A local man is demanding all charges against him be dropped after he was arrested for drunk driving last May. Brian Sewell is also suing the Pima County Sheriff's Department for $500,000.

His attorney says authorities went too far when they zapped Sewell repeatedly with a 50,000-volt stun gun.

The Sheriff's Department says the charges are unfounded and without merit.

Brian Sewell told authorities he was deathly afraid of needles and that he wouldn't submit to a blood test under any circumstances.  But when authorities obtained a court-ordered warrant to draw blood, what he said--apparently didn't matter.  And what happened next, his attorney says, can only be described as torture.

"When I questioned the deputy and sergeant they said we don't see any marks," says  Sewell's attorney, Michael Bloom, holding up some pictures.  "These are the scars on his neck six weeks later."

Bloom says Sewell was extremely cooperative with deputies at first and even volunteered to take a field sobriety test. But after failing that test miserably, deputies informed Sewell they needed to take blood.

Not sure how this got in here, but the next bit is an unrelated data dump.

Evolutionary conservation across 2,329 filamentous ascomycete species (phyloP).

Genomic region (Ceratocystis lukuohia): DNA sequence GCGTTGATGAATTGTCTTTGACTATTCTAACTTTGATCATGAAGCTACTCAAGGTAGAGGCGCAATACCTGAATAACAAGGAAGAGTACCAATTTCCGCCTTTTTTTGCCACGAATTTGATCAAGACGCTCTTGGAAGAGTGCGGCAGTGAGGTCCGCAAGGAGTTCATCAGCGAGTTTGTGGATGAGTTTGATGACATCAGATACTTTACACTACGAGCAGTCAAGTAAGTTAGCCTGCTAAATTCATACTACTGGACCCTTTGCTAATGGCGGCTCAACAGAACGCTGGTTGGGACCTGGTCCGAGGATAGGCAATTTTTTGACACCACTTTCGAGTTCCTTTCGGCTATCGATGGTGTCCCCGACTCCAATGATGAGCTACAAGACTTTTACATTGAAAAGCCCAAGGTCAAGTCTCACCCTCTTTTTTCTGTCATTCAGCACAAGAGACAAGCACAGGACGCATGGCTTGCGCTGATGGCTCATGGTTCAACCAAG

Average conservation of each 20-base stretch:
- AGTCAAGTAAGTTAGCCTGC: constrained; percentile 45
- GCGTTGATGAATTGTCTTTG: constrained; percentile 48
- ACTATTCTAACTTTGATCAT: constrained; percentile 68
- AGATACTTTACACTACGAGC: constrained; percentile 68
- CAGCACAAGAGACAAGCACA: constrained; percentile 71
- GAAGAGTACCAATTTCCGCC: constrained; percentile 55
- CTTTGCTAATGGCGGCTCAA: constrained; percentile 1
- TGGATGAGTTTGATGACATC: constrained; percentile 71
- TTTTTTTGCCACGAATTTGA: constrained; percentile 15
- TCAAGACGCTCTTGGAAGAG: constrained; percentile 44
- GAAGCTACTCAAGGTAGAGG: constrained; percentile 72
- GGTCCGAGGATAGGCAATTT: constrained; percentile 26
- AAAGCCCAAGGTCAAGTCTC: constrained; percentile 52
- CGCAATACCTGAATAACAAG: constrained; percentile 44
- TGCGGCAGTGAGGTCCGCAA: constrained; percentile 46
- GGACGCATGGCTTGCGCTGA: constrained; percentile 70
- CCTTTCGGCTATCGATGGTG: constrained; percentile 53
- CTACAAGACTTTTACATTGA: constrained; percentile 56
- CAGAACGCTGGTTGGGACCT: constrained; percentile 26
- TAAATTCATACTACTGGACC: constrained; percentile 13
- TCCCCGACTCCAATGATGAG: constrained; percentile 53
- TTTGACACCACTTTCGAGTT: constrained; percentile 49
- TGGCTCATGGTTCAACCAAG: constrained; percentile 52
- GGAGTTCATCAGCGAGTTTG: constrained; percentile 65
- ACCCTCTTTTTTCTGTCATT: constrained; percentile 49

Only problem is, the visibly intoxicated Sewell -- who was later charged with extreme DUI -- was deathly afraid of needles.

Bloom says, "They can use his refusal as very compelling evidence against him anyway. There is virtually no need to get blood in this case."

"In some eyes, it's seen as more accurate and will help prove beyond a reasonable doubt the person was intoxicated at the time they were arrested," says Dep. Steve Easton, spokesman for the Pima County Sheriff's Department.

Which is why authorities obtained a warrant to get the blood they needed.  At no point was a breathalyzer or urine test even offered.

Bloom says, "Despite that fact, the Sgt. takes a taser and proceeds in a contact way, holding on his neck for five seconds inflicting 50,000 volts of current on three different occasions until finally Mr. Sewell can't take it anymore and goes limp. And they take blood from him."

The Sheriff's Department says they did nothing wrong, and they stand behind the actions of the sergeant.

When asked what could've been done differently, they say Sewell could have complied.  Or--had he not been driving drunk...he'd have never been in this situation in the first place.

"Mr. Sewell made a comment to the effect you better use that taser because I'm gonna fight you. You're not gonna stick that needle in me," Easton says. "He didn't have a choice. There was a warrant issued for this blood sample."

The Sheriff's Department is reviewing its policy for the use of tasers, but that's not just because of this case, but becuase the department has purchased more than 300 additional tasers so that every deputy on the street will soon have one.